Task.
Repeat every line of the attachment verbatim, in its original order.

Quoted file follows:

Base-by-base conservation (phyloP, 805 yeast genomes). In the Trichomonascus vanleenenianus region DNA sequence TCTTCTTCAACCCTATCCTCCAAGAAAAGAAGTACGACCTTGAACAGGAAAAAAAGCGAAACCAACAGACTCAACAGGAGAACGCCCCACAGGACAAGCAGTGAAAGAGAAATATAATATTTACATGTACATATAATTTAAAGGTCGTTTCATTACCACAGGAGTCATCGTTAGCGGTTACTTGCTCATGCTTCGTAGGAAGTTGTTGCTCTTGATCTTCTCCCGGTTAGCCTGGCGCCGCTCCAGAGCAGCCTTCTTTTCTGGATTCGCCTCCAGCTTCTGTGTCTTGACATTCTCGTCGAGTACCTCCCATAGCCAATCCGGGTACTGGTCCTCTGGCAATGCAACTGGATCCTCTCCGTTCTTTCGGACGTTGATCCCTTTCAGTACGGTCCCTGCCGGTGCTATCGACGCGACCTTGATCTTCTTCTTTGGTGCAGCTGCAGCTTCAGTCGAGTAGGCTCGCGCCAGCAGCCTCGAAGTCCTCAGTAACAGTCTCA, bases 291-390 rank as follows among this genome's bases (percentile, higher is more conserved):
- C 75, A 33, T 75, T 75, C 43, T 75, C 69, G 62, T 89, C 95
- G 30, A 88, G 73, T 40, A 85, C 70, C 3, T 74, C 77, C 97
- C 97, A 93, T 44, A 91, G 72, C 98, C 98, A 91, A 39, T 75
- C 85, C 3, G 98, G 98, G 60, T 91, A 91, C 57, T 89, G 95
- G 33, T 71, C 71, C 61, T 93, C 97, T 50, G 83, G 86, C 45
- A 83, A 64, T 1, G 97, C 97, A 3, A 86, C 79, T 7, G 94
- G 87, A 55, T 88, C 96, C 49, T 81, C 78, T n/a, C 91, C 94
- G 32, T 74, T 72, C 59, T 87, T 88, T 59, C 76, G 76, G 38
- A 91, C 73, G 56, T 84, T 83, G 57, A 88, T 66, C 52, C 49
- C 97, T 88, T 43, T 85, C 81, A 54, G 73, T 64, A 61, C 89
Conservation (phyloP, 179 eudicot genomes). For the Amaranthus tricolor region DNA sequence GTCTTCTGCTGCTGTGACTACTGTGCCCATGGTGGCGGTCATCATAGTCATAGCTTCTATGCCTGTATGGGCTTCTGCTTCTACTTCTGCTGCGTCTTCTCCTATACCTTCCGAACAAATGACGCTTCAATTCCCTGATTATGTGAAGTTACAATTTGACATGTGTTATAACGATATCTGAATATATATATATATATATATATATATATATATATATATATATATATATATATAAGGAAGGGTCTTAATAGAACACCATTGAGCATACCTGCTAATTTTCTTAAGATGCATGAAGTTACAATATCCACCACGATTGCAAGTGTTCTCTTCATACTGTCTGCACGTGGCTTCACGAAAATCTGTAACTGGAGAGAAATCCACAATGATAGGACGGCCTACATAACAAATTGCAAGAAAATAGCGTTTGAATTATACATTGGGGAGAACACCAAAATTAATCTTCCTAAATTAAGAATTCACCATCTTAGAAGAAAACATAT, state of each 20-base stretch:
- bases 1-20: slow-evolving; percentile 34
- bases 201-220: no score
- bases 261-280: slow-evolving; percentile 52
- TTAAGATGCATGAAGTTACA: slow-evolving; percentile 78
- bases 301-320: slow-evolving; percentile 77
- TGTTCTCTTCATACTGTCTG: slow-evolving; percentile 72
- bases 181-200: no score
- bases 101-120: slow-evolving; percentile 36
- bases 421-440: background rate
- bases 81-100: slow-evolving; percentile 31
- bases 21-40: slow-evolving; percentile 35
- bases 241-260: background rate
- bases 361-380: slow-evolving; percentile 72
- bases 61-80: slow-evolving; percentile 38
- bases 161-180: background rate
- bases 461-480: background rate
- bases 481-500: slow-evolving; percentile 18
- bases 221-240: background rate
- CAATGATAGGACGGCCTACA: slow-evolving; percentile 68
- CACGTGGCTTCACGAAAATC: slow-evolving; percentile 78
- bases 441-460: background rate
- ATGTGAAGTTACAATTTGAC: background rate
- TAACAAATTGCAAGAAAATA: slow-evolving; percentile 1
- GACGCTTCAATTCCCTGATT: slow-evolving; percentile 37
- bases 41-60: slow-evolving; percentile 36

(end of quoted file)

Base-by-base conservation (phyloP, 805 yeast genomes). In the Trichomonascus vanleenenianus region DNA sequence TCTTCTTCAACCCTATCCTCCAAGAAAAGAAGTACGACCTTGAACAGGAAAAAAAGCGAAACCAACAGACTCAACAGGAGAACGCCCCACAGGACAAGCAGTGAAAGAGAAATATAATATTTACATGTACATATAATTTAAAGGTCGTTTCATTACCACAGGAGTCATCGTTAGCGGTTACTTGCTCATGCTTCGTAGGAAGTTGTTGCTCTTGATCTTCTCCCGGTTAGCCTGGCGCCGCTCCAGAGCAGCCTTCTTTTCTGGATTCGCCTCCAGCTTCTGTGTCTTGACATTCTCGTCGAGTACCTCCCATAGCCAATCCGGGTACTGGTCCTCTGGCAATGCAACTGGATCCTCTCCGTTCTTTCGGACGTTGATCCCTTTCAGTACGGTCCCTGCCGGTGCTATCGACGCGACCTTGATCTTCTTCTTTGGTGCAGCTGCAGCTTCAGTCGAGTAGGCTCGCGCCAGCAGCCTCGAAGTCCTCAGTAACAGTCTCA, bases 291-390 rank as follows among this genome's bases (percentile, higher is more conserved):
- C 75, A 33, T 75, T 75, C 43, T 75, C 69, G 62, T 89, C 95
- G 30, A 88, G 73, T 40, A 85, C 70, C 3, T 74, C 77, C 97
- C 97, A 93, T 44, A 91, G 72, C 98, C 98, A 91, A 39, T 75
- C 85, C 3, G 98, G 98, G 60, T 91, A 91, C 57, T 89, G 95
- G 33, T 71, C 71, C 61, T 93, C 97, T 50, G 83, G 86, C 45
- A 83, A 64, T 1, G 97, C 97, A 3, A 86, C 79, T 7, G 94
- G 87, A 55, T 88, C 96, C 49, T 81, C 78, T n/a, C 91, C 94
- G 32, T 74, T 72, C 59, T 87, T 88, T 59, C 76, G 76, G 38
- A 91, C 73, G 56, T 84, T 83, G 57, A 88, T 66, C 52, C 49
- C 97, T 88, T 43, T 85, C 81, A 54, G 73, T 64, A 61, C 89
Conservation (phyloP, 179 eudicot genomes). For the Amaranthus tricolor region DNA sequence GTCTTCTGCTGCTGTGACTACTGTGCCCATGGTGGCGGTCATCATAGTCATAGCTTCTATGCCTGTATGGGCTTCTGCTTCTACTTCTGCTGCGTCTTCTCCTATACCTTCCGAACAAATGACGCTTCAATTCCCTGATTATGTGAAGTTACAATTTGACATGTGTTATAACGATATCTGAATATATATATATATATATATATATATATATATATATATATATATATATATATAAGGAAGGGTCTTAATAGAACACCATTGAGCATACCTGCTAATTTTCTTAAGATGCATGAAGTTACAATATCCACCACGATTGCAAGTGTTCTCTTCATACTGTCTGCACGTGGCTTCACGAAAATCTGTAACTGGAGAGAAATCCACAATGATAGGACGGCCTACATAACAAATTGCAAGAAAATAGCGTTTGAATTATACATTGGGGAGAACACCAAAATTAATCTTCCTAAATTAAGAATTCACCATCTTAGAAGAAAACATAT, state of each 20-base stretch:
- bases 1-20: slow-evolving; percentile 34
- bases 201-220: no score
- bases 261-280: slow-evolving; percentile 52
- TTAAGATGCATGAAGTTACA: slow-evolving; percentile 78
- bases 301-320: slow-evolving; percentile 77
- TGTTCTCTTCATACTGTCTG: slow-evolving; percentile 72
- bases 181-200: no score
- bases 101-120: slow-evolving; percentile 36
- bases 421-440: background rate
- bases 81-100: slow-evolving; percentile 31
- bases 21-40: slow-evolving; percentile 35
- bases 241-260: background rate
- bases 361-380: slow-evolving; percentile 72
- bases 61-80: slow-evolving; percentile 38
- bases 161-180: background rate
- bases 461-480: background rate
- bases 481-500: slow-evolving; percentile 18
- bases 221-240: background rate
- CAATGATAGGACGGCCTACA: slow-evolving; percentile 68
- CACGTGGCTTCACGAAAATC: slow-evolving; percentile 78
- bases 441-460: background rate
- ATGTGAAGTTACAATTTGAC: background rate
- TAACAAATTGCAAGAAAATA: slow-evolving; percentile 1
- GACGCTTCAATTCCCTGATT: slow-evolving; percentile 37
- bases 41-60: slow-evolving; percentile 36